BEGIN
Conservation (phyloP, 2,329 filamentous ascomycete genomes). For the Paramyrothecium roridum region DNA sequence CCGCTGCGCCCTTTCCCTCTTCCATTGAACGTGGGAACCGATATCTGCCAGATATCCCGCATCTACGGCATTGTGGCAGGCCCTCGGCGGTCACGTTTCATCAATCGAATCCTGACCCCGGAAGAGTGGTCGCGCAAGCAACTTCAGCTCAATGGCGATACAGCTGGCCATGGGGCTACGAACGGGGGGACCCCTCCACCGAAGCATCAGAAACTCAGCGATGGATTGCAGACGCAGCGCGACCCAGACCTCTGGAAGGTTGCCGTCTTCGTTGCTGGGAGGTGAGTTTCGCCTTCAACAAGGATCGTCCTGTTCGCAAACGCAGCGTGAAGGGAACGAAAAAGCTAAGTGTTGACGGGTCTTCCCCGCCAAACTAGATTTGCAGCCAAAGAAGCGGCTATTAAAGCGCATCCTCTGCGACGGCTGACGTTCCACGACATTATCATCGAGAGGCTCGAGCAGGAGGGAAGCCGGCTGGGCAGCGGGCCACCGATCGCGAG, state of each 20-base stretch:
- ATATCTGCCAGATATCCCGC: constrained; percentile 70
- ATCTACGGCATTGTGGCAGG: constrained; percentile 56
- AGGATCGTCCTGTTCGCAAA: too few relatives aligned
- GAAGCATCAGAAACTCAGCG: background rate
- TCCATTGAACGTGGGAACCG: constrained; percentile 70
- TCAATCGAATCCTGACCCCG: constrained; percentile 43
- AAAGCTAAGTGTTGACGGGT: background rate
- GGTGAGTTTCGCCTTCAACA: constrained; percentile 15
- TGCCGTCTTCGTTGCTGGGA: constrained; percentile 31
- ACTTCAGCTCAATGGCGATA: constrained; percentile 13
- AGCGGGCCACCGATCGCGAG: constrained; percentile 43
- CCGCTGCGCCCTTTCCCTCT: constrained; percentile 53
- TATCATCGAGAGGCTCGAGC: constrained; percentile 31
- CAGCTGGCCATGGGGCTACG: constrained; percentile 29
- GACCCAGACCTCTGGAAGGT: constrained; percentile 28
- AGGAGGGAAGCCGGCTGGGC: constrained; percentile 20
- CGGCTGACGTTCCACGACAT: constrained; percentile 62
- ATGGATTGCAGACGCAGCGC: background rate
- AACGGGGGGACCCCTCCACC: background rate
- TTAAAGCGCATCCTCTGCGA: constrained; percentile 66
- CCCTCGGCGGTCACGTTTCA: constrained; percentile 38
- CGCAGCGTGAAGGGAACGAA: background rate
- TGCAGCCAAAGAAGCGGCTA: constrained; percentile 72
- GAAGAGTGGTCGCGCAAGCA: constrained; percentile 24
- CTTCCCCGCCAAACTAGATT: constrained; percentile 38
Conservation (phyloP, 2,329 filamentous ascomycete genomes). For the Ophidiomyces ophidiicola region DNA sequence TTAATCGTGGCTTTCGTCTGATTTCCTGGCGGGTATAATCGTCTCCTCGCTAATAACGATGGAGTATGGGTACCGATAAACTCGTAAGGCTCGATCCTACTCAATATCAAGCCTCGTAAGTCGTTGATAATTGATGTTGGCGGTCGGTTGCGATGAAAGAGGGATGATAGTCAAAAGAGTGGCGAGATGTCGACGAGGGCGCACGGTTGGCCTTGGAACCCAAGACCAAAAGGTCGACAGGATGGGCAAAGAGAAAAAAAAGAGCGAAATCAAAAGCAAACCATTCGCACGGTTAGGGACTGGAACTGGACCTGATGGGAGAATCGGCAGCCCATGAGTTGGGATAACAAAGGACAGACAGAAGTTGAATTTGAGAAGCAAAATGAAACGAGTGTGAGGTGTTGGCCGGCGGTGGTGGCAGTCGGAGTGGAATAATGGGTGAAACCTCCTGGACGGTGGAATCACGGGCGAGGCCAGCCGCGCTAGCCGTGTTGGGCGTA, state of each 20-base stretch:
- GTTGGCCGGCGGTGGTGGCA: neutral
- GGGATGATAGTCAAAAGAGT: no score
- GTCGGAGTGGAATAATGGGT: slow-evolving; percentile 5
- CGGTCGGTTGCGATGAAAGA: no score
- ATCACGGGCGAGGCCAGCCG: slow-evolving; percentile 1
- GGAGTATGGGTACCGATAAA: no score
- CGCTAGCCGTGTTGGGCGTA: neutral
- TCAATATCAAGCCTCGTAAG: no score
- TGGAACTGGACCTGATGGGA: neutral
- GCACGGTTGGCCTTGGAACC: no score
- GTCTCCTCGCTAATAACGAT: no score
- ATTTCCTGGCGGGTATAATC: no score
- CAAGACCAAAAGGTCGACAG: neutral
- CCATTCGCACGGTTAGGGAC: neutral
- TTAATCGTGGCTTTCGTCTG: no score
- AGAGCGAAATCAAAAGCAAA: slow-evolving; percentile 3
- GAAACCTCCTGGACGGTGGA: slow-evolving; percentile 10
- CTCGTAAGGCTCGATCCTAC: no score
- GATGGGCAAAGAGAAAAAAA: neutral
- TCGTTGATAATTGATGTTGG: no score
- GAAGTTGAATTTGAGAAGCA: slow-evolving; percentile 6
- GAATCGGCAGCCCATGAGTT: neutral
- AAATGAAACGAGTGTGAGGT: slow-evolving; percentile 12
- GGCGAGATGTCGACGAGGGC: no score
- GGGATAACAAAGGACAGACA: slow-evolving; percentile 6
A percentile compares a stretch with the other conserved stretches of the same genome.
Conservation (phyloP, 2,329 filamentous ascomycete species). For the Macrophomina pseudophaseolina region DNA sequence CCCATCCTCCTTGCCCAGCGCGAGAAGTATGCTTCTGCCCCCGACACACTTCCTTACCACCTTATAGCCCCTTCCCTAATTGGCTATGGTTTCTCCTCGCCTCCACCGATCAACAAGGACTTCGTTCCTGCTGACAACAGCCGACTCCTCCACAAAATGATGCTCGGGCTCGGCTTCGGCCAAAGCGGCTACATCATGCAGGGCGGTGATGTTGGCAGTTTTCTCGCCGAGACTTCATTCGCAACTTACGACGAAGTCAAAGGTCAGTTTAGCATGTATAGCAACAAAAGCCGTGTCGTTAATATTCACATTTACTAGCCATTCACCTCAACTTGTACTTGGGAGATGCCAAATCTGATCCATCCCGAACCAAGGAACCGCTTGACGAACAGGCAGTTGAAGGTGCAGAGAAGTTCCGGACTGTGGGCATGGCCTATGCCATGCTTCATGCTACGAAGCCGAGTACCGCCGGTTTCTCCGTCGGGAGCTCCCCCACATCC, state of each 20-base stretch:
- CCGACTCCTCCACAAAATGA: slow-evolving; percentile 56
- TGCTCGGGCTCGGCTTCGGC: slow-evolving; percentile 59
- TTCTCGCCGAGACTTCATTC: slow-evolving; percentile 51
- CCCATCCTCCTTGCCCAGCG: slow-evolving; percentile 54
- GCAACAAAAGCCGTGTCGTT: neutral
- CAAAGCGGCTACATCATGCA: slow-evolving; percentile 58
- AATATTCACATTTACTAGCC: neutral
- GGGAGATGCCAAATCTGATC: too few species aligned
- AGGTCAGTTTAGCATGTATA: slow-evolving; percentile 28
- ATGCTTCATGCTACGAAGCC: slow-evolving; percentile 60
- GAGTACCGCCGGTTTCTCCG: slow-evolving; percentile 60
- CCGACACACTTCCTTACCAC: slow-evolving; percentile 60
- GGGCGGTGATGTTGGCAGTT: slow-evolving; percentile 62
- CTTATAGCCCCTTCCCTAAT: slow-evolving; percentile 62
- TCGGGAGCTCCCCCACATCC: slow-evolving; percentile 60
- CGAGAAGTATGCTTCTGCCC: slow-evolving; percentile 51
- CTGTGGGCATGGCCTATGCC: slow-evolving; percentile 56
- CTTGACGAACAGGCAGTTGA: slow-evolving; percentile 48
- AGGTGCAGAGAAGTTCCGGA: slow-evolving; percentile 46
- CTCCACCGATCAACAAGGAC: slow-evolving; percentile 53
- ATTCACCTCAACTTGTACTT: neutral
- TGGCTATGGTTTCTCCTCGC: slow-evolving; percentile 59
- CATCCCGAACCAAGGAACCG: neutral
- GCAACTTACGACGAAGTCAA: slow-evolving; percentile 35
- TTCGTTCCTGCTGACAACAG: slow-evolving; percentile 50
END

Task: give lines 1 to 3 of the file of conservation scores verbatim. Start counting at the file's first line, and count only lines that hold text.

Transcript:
Conservation (phyloP, 2,329 filamentous ascomycete genomes). For the Paramyrothecium roridum region DNA sequence CCGCTGCGCCCTTTCCCTCTTCCATTGAACGTGGGAACCGATATCTGCCAGATATCCCGCATCTACGGCATTGTGGCAGGCCCTCGGCGGTCACGTTTCATCAATCGAATCCTGACCCCGGAAGAGTGGTCGCGCAAGCAACTTCAGCTCAATGGCGATACAGCTGGCCATGGGGCTACGAACGGGGGGACCCCTCCACCGAAGCATCAGAAACTCAGCGATGGATTGCAGACGCAGCGCGACCCAGACCTCTGGAAGGTTGCCGTCTTCGTTGCTGGGAGGTGAGTTTCGCCTTCAACAAGGATCGTCCTGTTCGCAAACGCAGCGTGAAGGGAACGAAAAAGCTAAGTGTTGACGGGTCTTCCCCGCCAAACTAGATTTGCAGCCAAAGAAGCGGCTATTAAAGCGCATCCTCTGCGACGGCTGACGTTCCACGACATTATCATCGAGAGGCTCGAGCAGGAGGGAAGCCGGCTGGGCAGCGGGCCACCGATCGCGAG, state of each 20-base stretch:
- ATATCTGCCAGATATCCCGC: constrained; percentile 70
- ATCTACGGCATTGTGGCAGG: constrained; percentile 56